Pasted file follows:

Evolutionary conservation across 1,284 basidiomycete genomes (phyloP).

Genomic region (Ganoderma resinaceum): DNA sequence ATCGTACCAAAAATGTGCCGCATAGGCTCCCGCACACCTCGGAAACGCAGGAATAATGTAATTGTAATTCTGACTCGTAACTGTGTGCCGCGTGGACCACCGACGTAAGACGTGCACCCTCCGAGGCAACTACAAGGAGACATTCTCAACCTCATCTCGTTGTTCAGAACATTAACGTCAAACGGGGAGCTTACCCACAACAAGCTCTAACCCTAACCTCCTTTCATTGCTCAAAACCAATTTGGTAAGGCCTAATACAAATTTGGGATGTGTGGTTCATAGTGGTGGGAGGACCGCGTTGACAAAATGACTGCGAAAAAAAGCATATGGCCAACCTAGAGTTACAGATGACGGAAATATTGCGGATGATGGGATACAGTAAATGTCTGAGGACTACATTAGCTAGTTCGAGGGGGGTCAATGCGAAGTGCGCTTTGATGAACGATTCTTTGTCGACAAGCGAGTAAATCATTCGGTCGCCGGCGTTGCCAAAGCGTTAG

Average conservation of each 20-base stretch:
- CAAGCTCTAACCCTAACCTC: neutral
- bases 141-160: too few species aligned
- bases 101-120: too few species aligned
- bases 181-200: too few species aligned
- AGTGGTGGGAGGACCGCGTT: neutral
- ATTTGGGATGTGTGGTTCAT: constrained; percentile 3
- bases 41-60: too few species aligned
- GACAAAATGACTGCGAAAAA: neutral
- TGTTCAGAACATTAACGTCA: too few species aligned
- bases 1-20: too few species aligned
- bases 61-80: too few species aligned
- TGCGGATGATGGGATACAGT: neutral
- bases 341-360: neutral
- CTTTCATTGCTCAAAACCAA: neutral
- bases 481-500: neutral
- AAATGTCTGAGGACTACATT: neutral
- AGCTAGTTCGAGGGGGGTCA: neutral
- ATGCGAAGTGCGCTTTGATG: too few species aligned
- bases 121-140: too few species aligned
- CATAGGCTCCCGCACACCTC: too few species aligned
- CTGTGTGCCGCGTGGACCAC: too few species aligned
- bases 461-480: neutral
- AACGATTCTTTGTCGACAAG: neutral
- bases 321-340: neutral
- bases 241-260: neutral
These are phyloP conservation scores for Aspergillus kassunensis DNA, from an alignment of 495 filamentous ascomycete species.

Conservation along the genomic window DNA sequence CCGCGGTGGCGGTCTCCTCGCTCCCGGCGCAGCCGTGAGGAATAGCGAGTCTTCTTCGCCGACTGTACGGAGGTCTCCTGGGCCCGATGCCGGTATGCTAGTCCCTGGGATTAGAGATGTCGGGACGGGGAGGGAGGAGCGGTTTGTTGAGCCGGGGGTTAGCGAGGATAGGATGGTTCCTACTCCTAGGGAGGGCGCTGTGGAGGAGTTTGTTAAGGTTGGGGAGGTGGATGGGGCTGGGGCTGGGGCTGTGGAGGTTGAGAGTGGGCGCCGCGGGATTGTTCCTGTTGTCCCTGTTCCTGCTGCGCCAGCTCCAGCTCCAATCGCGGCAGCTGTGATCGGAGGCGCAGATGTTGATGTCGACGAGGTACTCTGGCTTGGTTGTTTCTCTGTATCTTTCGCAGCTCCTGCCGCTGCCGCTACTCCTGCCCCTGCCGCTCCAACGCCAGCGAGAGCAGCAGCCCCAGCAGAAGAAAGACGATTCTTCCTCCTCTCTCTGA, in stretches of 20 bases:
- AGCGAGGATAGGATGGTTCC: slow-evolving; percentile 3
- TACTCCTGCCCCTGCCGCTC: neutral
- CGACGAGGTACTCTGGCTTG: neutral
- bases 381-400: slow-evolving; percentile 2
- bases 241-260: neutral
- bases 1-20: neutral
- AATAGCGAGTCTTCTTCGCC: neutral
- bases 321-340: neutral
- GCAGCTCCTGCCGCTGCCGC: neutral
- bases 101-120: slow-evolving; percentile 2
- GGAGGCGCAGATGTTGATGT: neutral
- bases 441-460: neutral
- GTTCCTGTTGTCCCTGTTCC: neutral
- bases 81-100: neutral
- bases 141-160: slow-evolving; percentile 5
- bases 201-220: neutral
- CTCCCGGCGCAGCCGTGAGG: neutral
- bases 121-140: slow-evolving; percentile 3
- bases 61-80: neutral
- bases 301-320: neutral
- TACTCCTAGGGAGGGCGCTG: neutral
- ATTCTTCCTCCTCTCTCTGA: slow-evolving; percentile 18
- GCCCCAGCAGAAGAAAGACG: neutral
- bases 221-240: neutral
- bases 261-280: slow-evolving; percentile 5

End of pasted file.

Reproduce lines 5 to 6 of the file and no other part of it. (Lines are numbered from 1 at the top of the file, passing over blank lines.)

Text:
- bases 141-160: too few species aligned
- bases 101-120: too few species aligned